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Battle of the Pyramids

Battle of the Pyramids
Part of the French Campaign in Egypt and Syria, and the French Revolutionary Wars

The Battle of the Pyramids, Louis-François, Baron Lejeune, 1808.
Date July 21, 1798
Location Embabeh, near Cairo, Ottoman Egypt
Result Decisive French victory
Belligerents
 France

Ottoman Empire

Commanders and leaders
Napoleon Bonaparte Murad Bey
Ibrahim Bey
Strength
20,000 total
3,000 cavalry
17,000 infantry
42 cannons[1][2]

25,000

[3]
Casualties and losses
29 dead, 260 wounded[4]

20,000 Mamelukes from Napoleon's own records[5] or uncertain from other sources

Several thousand peasants dead or wounded

The Battle of the Pyramids, also known as the Battle of Embabeh, was a major engagement fought on July 21, 1798 during the French invasion of Egypt. The French army under Napoleon Bonaparte scored a decisive victory against the forces of the local Mamluk rulers, wiping out almost the entire Egyptian army. It was the battle where Napoleon employed one of his significant contributions to military tactics, the divisional square. Actually a rectangle, the deployment of the French brigades into these massive formations repeatedly threw back multiple cavalry charges by the Egyptians.

The victory effectively sealed the French conquest of Egypt as Murad Bey salvaged the remnants of his army, chaotically fleeing to Upper Egypt. French casualties amounted to roughly 300, but Egyptian casualties soared into the thousands. Napoleon entered Cairo after the battle and created a new local administration under his supervision.

One of the classic encounters in East–West rivalry, the battle highlighted the weaknesses of the Ottoman Empire in the face of a changing Europe rocked by the French Revolution. Napoleon named the battle after the Egyptian pyramids because they were faintly visible on the horizon when the battle took place.

Contents

  • Prelude 1
  • Battle 2
  • Aftermath 3
  • References 4

Prelude

A map of the battle.

In July of 1798, Napoleon was marching from Murad Bey and Ibrahim Bey and had powerful and highly developed cavalry. This fight was known as The Battle of Chobrakit.

Napoleon realized that the only Egyptian troops of any worth on the battlefield were the cavalry. He exhorted his troops, saying, "Forward! Remember that from those monuments yonder forty centuries look down upon you."[6]

Battle

The Battle of the Pyramids, François-Louis-Joseph Watteau, 1798-1799.

Napoleon ordered an advance on Murad's army with each of the five divisions of his army organized into hollow rectangles with cavalry and baggage at the center and cannon at the corners.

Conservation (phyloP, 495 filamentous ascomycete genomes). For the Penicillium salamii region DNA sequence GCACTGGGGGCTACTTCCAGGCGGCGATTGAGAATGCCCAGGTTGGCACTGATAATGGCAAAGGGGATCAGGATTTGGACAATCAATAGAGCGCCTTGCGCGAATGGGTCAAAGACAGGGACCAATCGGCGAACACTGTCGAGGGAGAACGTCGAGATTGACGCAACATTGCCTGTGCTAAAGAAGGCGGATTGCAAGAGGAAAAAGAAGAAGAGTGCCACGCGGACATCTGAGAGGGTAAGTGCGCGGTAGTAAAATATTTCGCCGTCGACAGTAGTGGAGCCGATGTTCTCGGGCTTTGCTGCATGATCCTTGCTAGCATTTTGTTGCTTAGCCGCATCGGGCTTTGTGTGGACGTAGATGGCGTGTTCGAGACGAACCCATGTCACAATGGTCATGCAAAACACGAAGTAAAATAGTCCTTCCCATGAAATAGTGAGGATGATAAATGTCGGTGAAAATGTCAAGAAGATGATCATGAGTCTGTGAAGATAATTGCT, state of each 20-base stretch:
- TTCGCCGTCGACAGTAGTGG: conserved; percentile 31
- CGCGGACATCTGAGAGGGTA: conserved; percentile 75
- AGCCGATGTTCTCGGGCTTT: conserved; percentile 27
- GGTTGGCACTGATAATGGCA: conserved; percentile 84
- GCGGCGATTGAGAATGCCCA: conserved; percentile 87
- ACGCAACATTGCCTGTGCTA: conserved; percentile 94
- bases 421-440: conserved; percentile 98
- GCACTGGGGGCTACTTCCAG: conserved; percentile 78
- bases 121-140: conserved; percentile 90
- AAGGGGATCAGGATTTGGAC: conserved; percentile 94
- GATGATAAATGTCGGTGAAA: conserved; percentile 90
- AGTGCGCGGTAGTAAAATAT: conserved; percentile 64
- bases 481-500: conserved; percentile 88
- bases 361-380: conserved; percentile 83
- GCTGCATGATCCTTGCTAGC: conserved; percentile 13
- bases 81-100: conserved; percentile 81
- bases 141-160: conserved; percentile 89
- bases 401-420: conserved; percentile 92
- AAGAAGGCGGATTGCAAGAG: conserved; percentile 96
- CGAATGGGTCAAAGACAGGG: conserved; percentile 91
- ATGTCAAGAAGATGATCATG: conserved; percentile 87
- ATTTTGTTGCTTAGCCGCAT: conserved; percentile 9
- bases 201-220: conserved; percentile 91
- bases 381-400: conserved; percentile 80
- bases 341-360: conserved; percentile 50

The French divisions advanced south in echelon, with the right flank leading and the left flank protected by the Nile. From right to left, Napoleon posted the divisions of Louis Charles Antoine Desaix, Jean Reynier, Dugua, Vial and Louis André Bon. In addition, Desaix sent a small detachment to occupy the nearby village of Biktil, just to the west.

Murad anchored his right flank on the Nile at the village of Embabeh, which was fortified and held with infantry and some ancient cannons. His Mamluk cavalry deployed on the desert flank. Ibrahim, with a second army, watched helplessly from the east bank of the Nile, unable to intervene. Chandler asserts that Napoleon's 25,000-strong army outnumbered Murad's 6,000 Mamluks and 15,000 infantry.

At about 3:30 pm, the Mamluk cavalry hurled itself at the French without warning. The divisional squares of Desaix, Reynier and Dugua held firm and repelled the horsemen with point-blank musket and artillery fire. Unable to make an impression on the French formations, some of the frustrated Mamluks rode off to attack Desaix's detached force. This was also a failure.

Meanwhile, nearer the river, Bon's division deployed into attack columns and charged Embabeh. Breaking into the village, the French routed the garrison. Trapped against the river, many of the Mamluks and infantry tried to swim to safety, and hundreds drowned.

Napoleon reported a loss of 29 killed and 260 wounded. Murad's losses were far heavier, perhaps as many as 3,000 of the irreplaceable Mamluk cavalry and unknown numbers of infantry. Murad escaped to Upper Egypt, where he carried on an active guerilla campaign before being run to earth by Desaix in late 1799.

Aftermath

Upon the news of the defeat of their legendary cavalry, the waiting Mamluk armies in Cairo dispersed to Horatio Nelson's victory in the Battle of the Nile ten days later ended Napoleon's hopes for a conquest of the Middle East.

Engulfed by the west bank portion of the city of Cairo, nothing remains of the battlefield today.

References

Notes
  1. ^ Smith The Greenhill Napoleonic Wars Data Book. Greenhill Books, 1998. p. 140
  2. ^ Connelly. Blundering to Glory: Napoleon’s Military Campaigns. Rowman & Littlefield Pub., 2006. 3rd ed. p.50.
  3. ^ NAKOULA EL-TURK. Histoire de l'expédition des français en Égypte par Nakoula El-Turk. Publiée et traduite par M. Desgrandes Aîné.
  4. ^ NAKOULA EL-TURK. Histoire de l'expédition des français en Égypte par Nakoula El-Turk. Publiée et traduite par M. Desgrandes Aîné.
  5. ^ NAKOULA EL-TURK. Histoire de l'expédition des français en Égypte par Nakoula El-Turk. Publiée et traduite par M. Desgrandes Aîné.
  6. ^ The Campaigns of Napoleon, Volume 1, By David G. Chandler; page 224
Bibliography
  • Chandler, David, The Campaigns of Napoleon New York, Macmillan, 1966.
  • Cole, Juan, Napoleon's Egypt: Invading the Middle East Palgrave Macmillan, 2007. [ISBN 1403964319]
  • Herold, J. Christopher, Bonaparte in Egypt - London, Hamish Hamilton, 1962.
  • Herold, J. Christopher, The Age of Napoleon. New York, American Heritage, 1963.
  • Moorehead, Alan, The Blue Nile New York, Harper & Row, 1962.
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